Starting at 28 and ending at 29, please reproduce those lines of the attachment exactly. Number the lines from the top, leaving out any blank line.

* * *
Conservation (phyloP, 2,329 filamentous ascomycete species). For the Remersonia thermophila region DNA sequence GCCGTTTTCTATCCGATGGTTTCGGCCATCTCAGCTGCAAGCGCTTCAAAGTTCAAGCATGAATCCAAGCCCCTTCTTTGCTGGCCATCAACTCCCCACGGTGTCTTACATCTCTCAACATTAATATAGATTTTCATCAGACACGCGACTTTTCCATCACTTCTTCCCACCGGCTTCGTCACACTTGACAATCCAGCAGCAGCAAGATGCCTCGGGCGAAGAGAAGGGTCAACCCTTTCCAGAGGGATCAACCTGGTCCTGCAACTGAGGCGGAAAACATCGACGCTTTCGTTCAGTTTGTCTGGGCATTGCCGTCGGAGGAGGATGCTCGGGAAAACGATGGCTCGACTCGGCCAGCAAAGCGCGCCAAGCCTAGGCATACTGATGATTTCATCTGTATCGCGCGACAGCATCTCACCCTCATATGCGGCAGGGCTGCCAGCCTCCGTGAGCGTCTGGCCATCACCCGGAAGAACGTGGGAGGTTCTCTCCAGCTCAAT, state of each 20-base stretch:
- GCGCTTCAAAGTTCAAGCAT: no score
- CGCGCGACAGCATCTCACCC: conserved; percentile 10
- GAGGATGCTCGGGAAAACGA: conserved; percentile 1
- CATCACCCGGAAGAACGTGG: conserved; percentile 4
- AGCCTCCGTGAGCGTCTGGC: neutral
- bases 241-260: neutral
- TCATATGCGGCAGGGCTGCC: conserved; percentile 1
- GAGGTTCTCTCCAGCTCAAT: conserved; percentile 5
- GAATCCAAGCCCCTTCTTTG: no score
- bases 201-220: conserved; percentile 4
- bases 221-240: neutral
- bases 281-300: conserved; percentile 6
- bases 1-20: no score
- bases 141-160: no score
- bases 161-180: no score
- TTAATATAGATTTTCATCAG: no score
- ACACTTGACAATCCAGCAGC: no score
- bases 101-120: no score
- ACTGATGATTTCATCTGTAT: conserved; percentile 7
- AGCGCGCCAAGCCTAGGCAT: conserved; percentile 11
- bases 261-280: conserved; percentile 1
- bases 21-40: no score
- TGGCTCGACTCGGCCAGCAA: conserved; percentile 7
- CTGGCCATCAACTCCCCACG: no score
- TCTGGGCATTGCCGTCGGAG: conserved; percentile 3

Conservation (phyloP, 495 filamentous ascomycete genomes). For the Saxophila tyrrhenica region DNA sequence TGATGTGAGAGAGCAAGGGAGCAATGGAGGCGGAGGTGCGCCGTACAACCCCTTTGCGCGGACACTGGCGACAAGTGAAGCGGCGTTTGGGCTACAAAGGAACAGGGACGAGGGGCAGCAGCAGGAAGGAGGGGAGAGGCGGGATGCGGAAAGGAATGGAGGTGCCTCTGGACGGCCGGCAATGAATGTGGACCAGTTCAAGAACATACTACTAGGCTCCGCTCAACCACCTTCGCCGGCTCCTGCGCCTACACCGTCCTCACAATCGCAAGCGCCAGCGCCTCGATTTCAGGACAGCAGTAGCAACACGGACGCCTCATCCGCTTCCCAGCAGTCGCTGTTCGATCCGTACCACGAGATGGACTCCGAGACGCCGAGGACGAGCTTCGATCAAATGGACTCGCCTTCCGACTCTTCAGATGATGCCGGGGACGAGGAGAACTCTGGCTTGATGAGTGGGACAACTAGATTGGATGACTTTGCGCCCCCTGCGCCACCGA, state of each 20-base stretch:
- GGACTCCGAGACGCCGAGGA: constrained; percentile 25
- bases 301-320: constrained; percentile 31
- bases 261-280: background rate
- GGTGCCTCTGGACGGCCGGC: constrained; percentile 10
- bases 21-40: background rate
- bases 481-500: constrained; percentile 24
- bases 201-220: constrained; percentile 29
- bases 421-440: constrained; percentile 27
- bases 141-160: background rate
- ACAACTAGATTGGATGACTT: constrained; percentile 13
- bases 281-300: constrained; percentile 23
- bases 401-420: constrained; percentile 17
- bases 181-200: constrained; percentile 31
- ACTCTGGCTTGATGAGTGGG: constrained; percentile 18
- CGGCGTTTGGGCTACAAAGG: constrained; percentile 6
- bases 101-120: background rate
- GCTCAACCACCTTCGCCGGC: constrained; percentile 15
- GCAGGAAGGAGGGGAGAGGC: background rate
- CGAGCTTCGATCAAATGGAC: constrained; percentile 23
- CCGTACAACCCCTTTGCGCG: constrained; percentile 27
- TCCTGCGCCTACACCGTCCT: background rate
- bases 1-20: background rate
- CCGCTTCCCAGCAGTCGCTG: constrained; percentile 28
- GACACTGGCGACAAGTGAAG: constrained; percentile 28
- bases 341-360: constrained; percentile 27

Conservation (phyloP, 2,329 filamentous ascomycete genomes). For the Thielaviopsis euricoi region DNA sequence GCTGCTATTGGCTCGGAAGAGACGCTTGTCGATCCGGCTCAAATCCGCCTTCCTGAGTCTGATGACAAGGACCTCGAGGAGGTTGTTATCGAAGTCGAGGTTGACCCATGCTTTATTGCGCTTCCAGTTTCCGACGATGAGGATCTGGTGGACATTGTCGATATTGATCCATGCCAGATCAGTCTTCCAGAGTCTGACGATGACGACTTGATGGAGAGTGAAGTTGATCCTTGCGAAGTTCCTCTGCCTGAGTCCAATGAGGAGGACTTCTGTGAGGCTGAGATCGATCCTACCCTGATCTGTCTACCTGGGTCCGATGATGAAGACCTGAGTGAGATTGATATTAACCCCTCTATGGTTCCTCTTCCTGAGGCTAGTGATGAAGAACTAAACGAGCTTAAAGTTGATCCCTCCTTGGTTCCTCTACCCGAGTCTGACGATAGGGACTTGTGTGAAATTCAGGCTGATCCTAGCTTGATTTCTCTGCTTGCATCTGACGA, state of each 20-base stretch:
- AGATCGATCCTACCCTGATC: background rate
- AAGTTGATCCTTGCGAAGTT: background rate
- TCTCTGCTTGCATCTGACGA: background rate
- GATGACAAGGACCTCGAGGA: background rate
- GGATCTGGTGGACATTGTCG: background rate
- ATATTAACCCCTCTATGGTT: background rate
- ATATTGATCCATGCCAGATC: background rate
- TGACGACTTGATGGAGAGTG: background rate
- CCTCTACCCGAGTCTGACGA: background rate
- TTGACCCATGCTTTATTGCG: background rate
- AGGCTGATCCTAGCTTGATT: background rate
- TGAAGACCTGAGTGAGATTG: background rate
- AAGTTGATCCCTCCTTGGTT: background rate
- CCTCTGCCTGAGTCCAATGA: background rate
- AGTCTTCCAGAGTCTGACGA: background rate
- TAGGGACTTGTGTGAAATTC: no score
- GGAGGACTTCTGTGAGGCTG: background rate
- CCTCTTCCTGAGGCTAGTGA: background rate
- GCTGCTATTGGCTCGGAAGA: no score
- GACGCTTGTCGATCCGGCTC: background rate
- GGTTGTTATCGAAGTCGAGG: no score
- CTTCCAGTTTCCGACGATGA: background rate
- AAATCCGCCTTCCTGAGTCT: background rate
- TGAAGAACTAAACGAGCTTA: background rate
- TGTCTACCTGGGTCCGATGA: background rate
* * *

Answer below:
- GGACTCCGAGACGCCGAGGA: constrained; percentile 25
- bases 301-320: constrained; percentile 31